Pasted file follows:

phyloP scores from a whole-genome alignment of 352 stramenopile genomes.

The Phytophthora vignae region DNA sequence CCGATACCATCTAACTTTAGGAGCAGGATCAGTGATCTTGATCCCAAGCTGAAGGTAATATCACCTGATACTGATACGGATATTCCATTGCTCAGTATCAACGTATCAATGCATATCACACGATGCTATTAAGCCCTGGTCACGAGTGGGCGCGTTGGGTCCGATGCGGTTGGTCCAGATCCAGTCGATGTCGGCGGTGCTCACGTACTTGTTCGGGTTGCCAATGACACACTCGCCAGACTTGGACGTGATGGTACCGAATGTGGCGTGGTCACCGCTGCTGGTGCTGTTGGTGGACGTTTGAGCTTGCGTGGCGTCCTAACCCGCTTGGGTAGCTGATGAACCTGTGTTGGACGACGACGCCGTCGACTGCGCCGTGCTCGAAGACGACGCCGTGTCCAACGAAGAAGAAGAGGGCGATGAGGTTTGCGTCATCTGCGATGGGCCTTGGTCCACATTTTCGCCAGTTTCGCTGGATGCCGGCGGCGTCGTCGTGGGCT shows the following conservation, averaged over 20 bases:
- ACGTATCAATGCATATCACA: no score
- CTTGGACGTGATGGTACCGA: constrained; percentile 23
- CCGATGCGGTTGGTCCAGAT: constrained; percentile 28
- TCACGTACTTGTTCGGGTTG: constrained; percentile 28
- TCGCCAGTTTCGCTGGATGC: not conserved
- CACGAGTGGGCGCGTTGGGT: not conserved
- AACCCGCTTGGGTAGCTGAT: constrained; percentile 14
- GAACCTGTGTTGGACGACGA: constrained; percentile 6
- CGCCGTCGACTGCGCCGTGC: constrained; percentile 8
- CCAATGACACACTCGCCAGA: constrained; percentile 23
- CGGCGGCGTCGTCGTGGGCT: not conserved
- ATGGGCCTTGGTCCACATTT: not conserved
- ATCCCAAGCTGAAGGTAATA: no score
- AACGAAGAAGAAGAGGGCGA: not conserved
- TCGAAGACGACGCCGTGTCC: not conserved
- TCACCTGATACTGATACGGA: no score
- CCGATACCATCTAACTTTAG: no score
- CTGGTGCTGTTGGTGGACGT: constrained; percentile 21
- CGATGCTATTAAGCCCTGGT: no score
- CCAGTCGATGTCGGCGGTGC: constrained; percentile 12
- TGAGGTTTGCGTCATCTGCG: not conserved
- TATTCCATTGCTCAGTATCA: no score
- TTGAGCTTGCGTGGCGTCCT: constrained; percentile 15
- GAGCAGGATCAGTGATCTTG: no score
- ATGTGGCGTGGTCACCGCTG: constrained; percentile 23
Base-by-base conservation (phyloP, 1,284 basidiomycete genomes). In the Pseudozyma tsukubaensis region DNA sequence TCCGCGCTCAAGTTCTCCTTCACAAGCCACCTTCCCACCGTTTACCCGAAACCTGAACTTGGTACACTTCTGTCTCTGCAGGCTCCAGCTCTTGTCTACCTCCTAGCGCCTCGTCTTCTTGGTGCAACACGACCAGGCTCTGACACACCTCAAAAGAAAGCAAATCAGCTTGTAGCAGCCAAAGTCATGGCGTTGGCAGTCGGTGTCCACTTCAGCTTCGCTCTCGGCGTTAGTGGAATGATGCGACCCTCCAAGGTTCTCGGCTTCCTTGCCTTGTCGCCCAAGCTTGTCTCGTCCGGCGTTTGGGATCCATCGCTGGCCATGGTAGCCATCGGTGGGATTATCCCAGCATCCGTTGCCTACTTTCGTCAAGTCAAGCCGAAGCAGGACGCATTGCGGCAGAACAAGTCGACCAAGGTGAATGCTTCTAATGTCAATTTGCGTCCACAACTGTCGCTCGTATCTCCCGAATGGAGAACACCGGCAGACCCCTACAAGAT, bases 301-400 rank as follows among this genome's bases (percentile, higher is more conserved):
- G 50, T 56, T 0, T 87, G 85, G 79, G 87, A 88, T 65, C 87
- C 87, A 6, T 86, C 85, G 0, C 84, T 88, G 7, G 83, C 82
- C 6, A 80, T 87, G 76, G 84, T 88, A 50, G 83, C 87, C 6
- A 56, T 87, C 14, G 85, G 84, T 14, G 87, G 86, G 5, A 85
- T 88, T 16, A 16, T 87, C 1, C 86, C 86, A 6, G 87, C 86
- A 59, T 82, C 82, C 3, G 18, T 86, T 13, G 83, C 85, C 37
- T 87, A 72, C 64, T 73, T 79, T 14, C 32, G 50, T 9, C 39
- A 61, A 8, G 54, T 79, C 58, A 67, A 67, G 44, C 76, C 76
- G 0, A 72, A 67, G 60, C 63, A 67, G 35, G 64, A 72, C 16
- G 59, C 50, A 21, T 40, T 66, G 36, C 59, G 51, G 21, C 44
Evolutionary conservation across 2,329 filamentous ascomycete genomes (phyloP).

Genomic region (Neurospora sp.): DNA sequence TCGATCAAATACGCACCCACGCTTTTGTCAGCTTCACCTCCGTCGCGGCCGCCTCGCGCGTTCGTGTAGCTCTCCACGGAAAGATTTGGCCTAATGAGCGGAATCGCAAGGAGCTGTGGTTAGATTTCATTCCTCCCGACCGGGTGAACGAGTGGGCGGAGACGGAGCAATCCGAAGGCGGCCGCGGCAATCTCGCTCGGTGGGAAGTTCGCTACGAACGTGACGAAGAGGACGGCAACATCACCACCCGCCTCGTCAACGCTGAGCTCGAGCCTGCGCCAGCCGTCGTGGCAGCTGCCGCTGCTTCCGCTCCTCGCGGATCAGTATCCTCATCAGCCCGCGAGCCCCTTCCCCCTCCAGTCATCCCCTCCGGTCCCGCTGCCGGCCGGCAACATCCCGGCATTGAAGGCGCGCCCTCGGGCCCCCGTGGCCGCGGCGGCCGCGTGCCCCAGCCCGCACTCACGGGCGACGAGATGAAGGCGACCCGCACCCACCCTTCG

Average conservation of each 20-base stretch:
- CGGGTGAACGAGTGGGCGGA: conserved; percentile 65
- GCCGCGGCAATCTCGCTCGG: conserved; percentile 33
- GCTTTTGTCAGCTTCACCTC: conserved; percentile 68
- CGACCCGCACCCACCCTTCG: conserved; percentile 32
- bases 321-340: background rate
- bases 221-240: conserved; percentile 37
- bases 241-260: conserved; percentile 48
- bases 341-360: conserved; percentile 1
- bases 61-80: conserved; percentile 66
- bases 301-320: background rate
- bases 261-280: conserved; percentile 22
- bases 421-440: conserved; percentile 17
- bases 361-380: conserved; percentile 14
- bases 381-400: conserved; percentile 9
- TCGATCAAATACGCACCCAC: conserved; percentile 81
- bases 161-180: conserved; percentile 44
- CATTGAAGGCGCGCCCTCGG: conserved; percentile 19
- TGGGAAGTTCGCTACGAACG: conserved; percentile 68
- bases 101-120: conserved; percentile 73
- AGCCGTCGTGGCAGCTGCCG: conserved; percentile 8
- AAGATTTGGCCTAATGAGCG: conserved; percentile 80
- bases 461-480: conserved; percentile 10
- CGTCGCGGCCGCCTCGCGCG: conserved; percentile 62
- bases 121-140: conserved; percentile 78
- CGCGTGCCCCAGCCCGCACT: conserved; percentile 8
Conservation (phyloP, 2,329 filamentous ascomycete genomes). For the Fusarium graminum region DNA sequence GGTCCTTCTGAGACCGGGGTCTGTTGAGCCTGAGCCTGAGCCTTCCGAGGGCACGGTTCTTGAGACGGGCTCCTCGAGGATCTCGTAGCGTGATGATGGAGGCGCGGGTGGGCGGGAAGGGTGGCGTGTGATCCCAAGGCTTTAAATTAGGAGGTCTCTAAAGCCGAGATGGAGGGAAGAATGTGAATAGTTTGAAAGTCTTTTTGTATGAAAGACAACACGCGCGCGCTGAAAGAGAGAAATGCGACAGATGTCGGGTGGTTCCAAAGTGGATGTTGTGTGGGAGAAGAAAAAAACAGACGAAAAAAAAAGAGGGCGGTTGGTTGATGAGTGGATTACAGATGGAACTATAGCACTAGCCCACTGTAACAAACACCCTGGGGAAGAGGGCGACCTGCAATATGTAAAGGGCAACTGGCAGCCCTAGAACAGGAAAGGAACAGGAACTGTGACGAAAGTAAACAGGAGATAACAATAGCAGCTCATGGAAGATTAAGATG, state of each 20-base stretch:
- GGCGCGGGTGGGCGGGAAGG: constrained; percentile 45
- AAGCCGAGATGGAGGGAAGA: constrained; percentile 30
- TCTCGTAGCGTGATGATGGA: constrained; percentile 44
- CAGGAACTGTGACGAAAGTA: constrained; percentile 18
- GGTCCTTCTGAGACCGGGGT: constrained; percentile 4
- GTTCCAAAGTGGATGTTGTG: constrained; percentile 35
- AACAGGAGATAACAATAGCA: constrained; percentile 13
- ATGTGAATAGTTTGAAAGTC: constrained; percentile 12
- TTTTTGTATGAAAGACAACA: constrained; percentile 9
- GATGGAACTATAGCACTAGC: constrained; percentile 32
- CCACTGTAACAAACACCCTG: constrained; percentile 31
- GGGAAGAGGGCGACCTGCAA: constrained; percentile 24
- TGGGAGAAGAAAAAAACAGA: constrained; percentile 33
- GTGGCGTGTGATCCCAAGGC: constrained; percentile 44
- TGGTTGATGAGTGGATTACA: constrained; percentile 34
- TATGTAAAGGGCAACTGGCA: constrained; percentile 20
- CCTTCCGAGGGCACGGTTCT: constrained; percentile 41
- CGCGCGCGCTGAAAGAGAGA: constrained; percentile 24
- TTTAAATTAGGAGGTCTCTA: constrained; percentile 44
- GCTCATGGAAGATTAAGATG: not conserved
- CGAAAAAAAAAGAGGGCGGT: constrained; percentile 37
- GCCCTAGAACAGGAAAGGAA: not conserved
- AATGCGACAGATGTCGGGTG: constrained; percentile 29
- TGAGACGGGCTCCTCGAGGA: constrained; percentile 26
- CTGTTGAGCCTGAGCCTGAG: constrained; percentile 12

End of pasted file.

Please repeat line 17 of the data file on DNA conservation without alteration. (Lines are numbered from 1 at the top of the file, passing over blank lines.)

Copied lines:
- TCGAAGACGACGCCGTGTCC: not conserved